# How fast can we decide whether a given DFA is minimal?

Minimizing deterministic finite automata (DFAs) is a problem that has been thoroughly studied in the literature, and several algorithms have been proposed to solve the following problem: Given a DFA $\mathscr{A}$, compute a corresponding minimal DFA accepting the same language as $\mathscr{A}$. Most of these algorithms run in polynomial time.

However, I wonder whether the decision variant of this problem - "given a DFA $\mathscr{A}$, is $\mathscr{A}$ minimal?" - can be solved more efficiently than actually computing the minimal automaton. Obviously, this can also be done efficiently by running for example Hopcroft's partition-refinement algorithm and then deciding whether all partitions contain precisely one state.

As Yuval Filmus suggests in his answer, the decidability variant can be solved faster, possibly by using the standard algorithms. Unfortunately, I cannot see how (I hope I am not missing an obvious point here).

Yuval points out in the comments here that the best known algorithms (like the one above) run in time $\mathcal{O}(n \log n)$ for constant-sized alphabets. Therefore, I am not only interested in asymptotically significant gains in runtime, as these seem rather unlikely. What bothers me most is that I cannot imagine any "shortcut" that might be drawn from the fact that we are only interested in a yes-no-answer - not even a shortcut that allows for saving an asymptotically negligible amount of time. I feel that every sensible algorithm that decides the minimality of a DFA would have to actually minimize the DFA and see if anything changes during the process.

• Hopcroft's algorithm already runs in quasilinear time, so there isn't that much room for improvement. Mar 2 '14 at 18:16
• Yes, I edited my question so that it reflects this fact, @YuvalFilmus Mar 2 '14 at 18:52
• I believe the fastest known DFA minimization algorithm is still this one. It's faster than any algorithm published before 2008 running in $O(n+m \log n)$ time, where $m$ is the number of transitions.
– Juho
Mar 2 '14 at 19:42
• seems unlikely to me the decision problem is equivalent in complexity to the minimization problem, the former seems possibly harder because it involves testing for DFA equivalence which is not nontrivial. so it seems the complexity of the decision problem is the maximum of "minimization or equivalence testing". and what is the complexity of equivalence testing?
– vzn
Mar 3 '14 at 1:17
• @Juho How is $\mathcal{O}(n + m \log n)$ asymptotically better than $\mathcal{O}(n \log n)$ when $m = \Omega(n)$? Mar 3 '14 at 17:16

This might not be exactly the sort of answer you are looking for, but since you asked about decision problems, I thought you might be interested in the complexity of the problem. It is $\mathsf{NL}$-complete.

Now, what does it mean for a DFA to be minimal? There are two properties:

1. Every state is reachable: $\forall q \in Q \; \exists w \in \Sigma^*$ such that we can reach $q$ from the start state $s$ by following $w$; in symbols: $s \rightarrow_w q$.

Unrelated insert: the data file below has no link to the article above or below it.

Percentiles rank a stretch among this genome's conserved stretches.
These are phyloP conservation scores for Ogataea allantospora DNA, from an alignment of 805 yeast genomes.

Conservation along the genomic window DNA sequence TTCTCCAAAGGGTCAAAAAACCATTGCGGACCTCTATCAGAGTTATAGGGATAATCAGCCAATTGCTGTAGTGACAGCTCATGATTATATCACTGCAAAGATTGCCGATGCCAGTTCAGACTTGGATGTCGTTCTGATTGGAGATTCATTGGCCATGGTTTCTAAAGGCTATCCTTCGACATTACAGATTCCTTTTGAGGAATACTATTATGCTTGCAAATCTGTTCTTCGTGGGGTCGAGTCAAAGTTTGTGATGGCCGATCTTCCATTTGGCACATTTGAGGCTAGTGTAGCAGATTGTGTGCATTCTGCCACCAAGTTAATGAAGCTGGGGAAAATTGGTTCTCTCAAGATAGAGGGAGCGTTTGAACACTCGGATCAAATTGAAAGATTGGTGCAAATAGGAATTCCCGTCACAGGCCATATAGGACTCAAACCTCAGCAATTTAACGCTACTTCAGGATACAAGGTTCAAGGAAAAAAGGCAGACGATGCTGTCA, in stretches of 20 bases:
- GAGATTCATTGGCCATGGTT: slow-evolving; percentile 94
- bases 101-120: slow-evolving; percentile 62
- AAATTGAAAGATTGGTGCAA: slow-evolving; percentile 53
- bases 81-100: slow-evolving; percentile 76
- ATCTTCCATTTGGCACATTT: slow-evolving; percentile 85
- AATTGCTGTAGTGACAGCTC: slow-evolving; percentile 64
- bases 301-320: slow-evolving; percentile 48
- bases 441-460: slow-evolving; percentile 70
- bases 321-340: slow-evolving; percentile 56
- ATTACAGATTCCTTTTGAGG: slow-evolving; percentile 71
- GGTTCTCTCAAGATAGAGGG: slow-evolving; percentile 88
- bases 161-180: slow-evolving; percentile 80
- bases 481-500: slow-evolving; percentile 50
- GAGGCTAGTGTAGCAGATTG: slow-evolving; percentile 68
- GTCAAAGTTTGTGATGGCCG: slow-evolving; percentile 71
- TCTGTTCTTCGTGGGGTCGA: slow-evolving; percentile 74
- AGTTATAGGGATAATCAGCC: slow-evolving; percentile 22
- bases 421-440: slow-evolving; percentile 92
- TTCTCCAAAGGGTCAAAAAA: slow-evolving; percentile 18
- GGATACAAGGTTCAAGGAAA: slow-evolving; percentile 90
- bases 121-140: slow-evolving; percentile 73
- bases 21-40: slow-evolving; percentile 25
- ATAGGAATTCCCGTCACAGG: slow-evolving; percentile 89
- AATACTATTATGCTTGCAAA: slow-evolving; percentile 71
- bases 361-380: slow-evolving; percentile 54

2. Every pair of states is distinguishable: $\forall q,r \in Q$ with $q \neq r$ $\exists w \in \Sigma^*$ such that $q \rightarrow_w s$ and $r \rightarrow_w t$ and $|\{s,t\} \cap F| = 1$ (only one of $s,t$ is an accept state).

Notice that the $x \rightarrow_w y$ can be computed in log-space (i.e. $\mathsf{L}$; just track your current position as you follow $w$ one letter at a time). Further, there is only a finite number of alternations between $\forall$ and $\exists$ so as a consequence of the Immerman-Szelepcsenyi theorem, we have that the problem is in $\mathsf{NL}$.

The easiest way to see that it is hard for $\mathsf{NL}$ is to notice that property 1 solves $s$-$t$ directed unreachability, which is the prototypical hard problem. But even if you consider only reachable DFAs, the problem is still hard (i.e. property 2 is $\mathsf{NL}$-hard) and you can find a relatively straightforward proof in Lemma 2.2 of Cho & Huynh (1992).

Of course, I used non-determinism, so it is a bit of a cough-out in the way it differs from Hopcroft's algorithm. But we know that $\mathsf{NL} \subseteq \mathsf{L}^2$, so you can use those constructions to get yourself a more space-efficient algorithm than Hopcroft (which by its very nature has to keep track of $n$ many partitions).

• this seems to improve space but not time complexity?
– vzn
Mar 3 '14 at 16:46
• I agree with vzn. Although I like this answer, I am still interested in insights that are more closely related to the original question. Mar 3 '14 at 16:57
• @C.Brand My answer is meant to be tangential (hence the disclaimer at the start ;)) I just gave you the lowest complexity class for which I know the problem to be complete. There is a standard technique to convert $\mathsf{NL}$ algorithms into $\mathsf{P}$ ones (i.e. BFS on the configuration graph) but I don't think that construction will give you a faster time algorithm. Mar 3 '14 at 17:15